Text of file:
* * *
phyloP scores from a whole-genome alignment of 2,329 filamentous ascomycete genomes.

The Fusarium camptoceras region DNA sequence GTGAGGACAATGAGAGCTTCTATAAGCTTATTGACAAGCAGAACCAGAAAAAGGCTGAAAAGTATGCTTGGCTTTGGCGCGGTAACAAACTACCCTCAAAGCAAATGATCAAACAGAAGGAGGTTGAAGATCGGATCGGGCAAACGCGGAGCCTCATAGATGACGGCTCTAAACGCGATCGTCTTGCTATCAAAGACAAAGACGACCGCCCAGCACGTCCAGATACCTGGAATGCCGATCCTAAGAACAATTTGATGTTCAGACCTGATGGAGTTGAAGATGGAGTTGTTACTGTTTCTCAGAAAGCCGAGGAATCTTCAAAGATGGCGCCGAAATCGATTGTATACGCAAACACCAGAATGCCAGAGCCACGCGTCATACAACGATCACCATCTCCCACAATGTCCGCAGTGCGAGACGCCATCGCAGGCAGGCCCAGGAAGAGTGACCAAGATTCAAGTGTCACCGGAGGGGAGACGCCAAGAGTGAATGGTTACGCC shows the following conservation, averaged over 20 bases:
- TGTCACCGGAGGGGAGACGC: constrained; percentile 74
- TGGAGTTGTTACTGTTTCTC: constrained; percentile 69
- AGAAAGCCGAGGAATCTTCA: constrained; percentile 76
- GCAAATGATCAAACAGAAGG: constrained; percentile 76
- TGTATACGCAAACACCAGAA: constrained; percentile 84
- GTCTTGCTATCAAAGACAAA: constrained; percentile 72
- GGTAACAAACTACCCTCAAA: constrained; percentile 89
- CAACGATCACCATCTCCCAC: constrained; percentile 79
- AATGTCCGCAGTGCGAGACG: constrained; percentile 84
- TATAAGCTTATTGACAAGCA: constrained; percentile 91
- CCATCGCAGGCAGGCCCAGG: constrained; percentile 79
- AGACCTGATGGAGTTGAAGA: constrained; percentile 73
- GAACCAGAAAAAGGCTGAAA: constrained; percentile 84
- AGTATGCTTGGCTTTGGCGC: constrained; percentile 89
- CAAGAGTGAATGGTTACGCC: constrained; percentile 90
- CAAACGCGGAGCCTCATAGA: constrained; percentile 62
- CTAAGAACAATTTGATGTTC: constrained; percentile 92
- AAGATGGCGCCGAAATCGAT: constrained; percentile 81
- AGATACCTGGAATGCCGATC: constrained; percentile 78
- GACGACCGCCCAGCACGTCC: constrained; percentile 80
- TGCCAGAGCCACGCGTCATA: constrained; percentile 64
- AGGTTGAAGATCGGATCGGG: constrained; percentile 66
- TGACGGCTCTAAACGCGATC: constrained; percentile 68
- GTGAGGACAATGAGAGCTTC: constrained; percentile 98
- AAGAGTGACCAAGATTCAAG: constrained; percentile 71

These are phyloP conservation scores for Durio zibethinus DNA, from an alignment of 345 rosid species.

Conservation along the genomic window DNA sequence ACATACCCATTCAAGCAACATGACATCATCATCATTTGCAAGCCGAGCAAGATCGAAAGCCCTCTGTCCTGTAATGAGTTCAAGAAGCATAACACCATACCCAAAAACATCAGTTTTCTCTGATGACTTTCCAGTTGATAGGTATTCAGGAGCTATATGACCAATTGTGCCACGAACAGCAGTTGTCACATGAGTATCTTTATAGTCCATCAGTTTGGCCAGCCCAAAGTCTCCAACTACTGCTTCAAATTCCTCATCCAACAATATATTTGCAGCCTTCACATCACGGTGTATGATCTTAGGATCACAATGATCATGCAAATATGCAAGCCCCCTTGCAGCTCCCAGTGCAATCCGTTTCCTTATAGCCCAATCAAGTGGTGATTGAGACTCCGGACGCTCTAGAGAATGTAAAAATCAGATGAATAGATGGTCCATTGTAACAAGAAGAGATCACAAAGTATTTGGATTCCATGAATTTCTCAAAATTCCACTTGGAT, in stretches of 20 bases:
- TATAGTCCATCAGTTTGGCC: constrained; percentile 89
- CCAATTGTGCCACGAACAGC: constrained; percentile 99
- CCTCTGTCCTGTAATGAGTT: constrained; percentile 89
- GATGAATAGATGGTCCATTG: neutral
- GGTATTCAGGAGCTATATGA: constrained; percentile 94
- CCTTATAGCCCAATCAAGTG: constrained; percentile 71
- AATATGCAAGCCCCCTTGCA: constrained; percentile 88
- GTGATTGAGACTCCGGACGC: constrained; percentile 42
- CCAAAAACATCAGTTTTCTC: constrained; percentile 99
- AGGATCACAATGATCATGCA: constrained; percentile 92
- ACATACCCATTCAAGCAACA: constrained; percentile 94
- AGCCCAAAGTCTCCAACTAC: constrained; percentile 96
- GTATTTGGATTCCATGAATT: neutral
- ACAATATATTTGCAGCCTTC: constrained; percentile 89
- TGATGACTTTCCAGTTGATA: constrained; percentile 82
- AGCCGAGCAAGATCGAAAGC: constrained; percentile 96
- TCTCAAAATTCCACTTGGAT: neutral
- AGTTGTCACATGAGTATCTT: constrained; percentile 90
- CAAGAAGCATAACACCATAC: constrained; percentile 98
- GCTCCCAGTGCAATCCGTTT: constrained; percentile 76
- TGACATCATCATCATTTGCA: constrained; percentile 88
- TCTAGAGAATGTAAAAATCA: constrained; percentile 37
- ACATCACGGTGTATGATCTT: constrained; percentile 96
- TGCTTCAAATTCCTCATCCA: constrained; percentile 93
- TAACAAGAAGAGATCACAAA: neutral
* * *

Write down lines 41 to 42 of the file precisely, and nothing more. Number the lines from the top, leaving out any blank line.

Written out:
- AGCCCAAAGTCTCCAACTAC: constrained; percentile 96
- GTATTTGGATTCCATGAATT: neutral